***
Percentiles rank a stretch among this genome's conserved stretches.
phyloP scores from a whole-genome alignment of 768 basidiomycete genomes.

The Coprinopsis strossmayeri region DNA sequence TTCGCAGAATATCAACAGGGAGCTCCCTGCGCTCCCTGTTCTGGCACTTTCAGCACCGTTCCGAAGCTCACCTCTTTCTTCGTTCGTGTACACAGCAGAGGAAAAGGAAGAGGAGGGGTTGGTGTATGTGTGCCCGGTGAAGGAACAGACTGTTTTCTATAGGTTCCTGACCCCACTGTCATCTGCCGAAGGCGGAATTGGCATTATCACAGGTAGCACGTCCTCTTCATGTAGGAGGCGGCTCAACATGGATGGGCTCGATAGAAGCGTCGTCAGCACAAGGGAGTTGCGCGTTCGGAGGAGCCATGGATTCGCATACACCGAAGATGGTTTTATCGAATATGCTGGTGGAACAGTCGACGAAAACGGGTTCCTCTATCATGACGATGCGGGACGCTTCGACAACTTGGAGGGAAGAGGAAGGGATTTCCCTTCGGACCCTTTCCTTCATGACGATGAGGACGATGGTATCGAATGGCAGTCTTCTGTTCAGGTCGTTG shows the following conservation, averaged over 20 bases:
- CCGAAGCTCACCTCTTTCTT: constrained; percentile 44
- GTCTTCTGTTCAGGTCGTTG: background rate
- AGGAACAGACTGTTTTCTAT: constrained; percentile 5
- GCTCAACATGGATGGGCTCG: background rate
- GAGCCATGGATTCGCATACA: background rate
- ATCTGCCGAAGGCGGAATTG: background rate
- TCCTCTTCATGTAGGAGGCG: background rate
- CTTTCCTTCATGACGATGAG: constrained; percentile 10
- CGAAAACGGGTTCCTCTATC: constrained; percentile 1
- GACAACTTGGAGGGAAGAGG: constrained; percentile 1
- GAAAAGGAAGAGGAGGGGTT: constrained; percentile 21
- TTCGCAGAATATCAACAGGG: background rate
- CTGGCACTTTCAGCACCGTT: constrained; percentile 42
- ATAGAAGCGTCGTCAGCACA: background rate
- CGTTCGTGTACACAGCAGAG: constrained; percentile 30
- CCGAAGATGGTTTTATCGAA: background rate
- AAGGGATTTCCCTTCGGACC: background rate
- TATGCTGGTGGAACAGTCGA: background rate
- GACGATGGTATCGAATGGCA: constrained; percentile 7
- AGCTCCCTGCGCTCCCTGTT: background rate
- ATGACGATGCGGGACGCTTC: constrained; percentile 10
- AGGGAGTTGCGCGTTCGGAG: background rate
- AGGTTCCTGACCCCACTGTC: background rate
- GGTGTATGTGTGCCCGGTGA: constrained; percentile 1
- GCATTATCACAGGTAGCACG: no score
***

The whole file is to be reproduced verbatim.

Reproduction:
Percentiles rank a stretch among this genome's conserved stretches.
phyloP scores from a whole-genome alignment of 768 basidiomycete genomes.

The Coprinopsis strossmayeri region DNA sequence TTCGCAGAATATCAACAGGGAGCTCCCTGCGCTCCCTGTTCTGGCACTTTCAGCACCGTTCCGAAGCTCACCTCTTTCTTCGTTCGTGTACACAGCAGAGGAAAAGGAAGAGGAGGGGTTGGTGTATGTGTGCCCGGTGAAGGAACAGACTGTTTTCTATAGGTTCCTGACCCCACTGTCATCTGCCGAAGGCGGAATTGGCATTATCACAGGTAGCACGTCCTCTTCATGTAGGAGGCGGCTCAACATGGATGGGCTCGATAGAAGCGTCGTCAGCACAAGGGAGTTGCGCGTTCGGAGGAGCCATGGATTCGCATACACCGAAGATGGTTTTATCGAATATGCTGGTGGAACAGTCGACGAAAACGGGTTCCTCTATCATGACGATGCGGGACGCTTCGACAACTTGGAGGGAAGAGGAAGGGATTTCCCTTCGGACCCTTTCCTTCATGACGATGAGGACGATGGTATCGAATGGCAGTCTTCTGTTCAGGTCGTTG shows the following conservation, averaged over 20 bases:
- CCGAAGCTCACCTCTTTCTT: constrained; percentile 44
- GTCTTCTGTTCAGGTCGTTG: background rate
- AGGAACAGACTGTTTTCTAT: constrained; percentile 5
- GCTCAACATGGATGGGCTCG: background rate
- GAGCCATGGATTCGCATACA: background rate
- ATCTGCCGAAGGCGGAATTG: background rate
- TCCTCTTCATGTAGGAGGCG: background rate
- CTTTCCTTCATGACGATGAG: constrained; percentile 10
- CGAAAACGGGTTCCTCTATC: constrained; percentile 1
- GACAACTTGGAGGGAAGAGG: constrained; percentile 1
- GAAAAGGAAGAGGAGGGGTT: constrained; percentile 21
- TTCGCAGAATATCAACAGGG: background rate
- CTGGCACTTTCAGCACCGTT: constrained; percentile 42
- ATAGAAGCGTCGTCAGCACA: background rate
- CGTTCGTGTACACAGCAGAG: constrained; percentile 30
- CCGAAGATGGTTTTATCGAA: background rate
- AAGGGATTTCCCTTCGGACC: background rate
- TATGCTGGTGGAACAGTCGA: background rate
- GACGATGGTATCGAATGGCA: constrained; percentile 7
- AGCTCCCTGCGCTCCCTGTT: background rate
- ATGACGATGCGGGACGCTTC: constrained; percentile 10
- AGGGAGTTGCGCGTTCGGAG: background rate
- AGGTTCCTGACCCCACTGTC: background rate
- GGTGTATGTGTGCCCGGTGA: constrained; percentile 1
- GCATTATCACAGGTAGCACG: no score